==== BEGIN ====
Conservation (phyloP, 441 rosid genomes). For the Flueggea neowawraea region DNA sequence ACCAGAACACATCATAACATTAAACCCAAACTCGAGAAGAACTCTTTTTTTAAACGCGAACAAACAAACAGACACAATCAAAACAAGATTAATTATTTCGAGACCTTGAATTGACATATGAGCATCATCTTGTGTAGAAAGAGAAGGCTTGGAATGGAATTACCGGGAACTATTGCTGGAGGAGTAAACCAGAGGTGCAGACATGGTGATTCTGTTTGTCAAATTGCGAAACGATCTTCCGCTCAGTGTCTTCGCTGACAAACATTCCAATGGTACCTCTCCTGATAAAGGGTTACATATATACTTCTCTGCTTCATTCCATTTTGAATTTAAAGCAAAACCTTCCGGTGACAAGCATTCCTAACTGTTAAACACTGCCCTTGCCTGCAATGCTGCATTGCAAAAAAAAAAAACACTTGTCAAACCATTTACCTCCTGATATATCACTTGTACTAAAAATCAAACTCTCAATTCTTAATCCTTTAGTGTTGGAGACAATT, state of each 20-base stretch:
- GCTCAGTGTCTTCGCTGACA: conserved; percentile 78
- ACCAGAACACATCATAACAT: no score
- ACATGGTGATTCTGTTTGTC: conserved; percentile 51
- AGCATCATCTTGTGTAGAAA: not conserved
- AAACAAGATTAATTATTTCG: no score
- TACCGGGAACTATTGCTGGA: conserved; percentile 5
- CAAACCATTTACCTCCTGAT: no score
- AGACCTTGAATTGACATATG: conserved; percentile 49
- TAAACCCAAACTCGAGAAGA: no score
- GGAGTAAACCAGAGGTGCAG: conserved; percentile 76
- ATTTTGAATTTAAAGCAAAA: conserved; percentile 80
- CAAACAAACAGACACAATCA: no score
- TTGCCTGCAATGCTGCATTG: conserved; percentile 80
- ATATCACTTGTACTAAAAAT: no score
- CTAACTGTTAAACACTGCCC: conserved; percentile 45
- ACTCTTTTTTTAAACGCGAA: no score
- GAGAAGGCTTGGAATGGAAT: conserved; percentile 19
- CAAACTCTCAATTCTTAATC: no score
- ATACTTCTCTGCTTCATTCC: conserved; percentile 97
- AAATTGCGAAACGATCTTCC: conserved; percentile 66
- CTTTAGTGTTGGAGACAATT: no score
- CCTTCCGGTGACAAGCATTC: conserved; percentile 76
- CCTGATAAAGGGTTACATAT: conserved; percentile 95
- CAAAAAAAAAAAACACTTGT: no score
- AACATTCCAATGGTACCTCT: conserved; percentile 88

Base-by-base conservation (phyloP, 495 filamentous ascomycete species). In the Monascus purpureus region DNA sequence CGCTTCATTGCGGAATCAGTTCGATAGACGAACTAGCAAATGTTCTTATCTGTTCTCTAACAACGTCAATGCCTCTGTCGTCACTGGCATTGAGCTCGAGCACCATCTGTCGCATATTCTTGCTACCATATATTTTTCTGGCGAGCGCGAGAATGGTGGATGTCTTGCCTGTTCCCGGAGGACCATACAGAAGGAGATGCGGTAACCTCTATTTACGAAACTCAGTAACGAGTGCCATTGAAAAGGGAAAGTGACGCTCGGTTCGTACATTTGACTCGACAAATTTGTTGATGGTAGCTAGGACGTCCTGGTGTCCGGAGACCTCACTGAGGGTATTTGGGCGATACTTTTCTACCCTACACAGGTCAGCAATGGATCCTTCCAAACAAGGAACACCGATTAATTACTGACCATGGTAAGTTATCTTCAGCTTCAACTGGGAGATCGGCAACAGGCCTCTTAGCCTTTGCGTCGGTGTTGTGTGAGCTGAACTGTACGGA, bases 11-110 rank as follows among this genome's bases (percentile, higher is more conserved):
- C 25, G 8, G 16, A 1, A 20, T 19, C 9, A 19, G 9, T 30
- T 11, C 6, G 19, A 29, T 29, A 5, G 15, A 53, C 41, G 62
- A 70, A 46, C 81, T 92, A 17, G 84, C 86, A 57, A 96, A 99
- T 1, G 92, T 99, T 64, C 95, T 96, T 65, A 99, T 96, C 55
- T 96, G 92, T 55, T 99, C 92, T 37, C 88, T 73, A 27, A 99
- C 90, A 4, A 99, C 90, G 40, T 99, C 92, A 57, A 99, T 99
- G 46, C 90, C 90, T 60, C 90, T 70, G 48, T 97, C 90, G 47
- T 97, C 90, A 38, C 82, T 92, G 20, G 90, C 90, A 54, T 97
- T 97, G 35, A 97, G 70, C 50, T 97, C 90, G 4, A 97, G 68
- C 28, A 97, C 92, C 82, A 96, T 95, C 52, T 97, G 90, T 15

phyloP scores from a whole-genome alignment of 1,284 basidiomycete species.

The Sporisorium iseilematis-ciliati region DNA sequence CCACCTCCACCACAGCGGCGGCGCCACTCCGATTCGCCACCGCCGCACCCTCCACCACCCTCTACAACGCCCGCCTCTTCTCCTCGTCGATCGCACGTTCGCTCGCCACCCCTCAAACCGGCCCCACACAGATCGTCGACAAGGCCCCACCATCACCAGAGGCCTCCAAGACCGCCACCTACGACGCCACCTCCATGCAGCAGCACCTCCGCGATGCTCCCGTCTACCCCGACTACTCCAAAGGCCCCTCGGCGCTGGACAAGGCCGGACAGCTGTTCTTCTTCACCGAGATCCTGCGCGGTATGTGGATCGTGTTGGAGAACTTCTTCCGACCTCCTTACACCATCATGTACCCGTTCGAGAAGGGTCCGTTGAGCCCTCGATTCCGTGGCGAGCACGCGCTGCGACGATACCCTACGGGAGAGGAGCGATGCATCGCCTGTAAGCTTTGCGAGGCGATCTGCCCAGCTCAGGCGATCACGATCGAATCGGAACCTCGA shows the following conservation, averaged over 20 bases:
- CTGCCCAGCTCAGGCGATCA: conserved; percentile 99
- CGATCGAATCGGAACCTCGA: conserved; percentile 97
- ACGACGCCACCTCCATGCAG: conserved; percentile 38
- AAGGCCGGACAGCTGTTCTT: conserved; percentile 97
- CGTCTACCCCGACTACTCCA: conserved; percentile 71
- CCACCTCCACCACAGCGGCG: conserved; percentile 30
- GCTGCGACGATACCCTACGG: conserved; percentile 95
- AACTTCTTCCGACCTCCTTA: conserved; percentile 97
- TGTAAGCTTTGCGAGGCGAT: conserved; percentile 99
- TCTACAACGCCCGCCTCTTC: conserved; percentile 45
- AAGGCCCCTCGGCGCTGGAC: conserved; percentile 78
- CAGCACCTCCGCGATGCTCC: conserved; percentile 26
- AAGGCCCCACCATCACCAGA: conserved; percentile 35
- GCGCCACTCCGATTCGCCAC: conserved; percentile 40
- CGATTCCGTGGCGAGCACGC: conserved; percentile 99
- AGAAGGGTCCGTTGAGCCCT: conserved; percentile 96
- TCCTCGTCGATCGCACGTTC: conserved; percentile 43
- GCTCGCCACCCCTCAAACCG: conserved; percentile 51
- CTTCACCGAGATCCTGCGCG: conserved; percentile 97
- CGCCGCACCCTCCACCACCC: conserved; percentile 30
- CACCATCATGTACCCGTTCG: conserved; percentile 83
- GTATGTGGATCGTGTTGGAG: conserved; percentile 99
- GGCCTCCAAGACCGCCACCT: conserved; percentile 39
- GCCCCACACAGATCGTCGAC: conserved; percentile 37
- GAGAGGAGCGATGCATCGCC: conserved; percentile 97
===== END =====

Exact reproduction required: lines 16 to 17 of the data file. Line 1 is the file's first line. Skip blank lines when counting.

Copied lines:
- CTAACTGTTAAACACTGCCC: conserved; percentile 45
- ACTCTTTTTTTAAACGCGAA: no score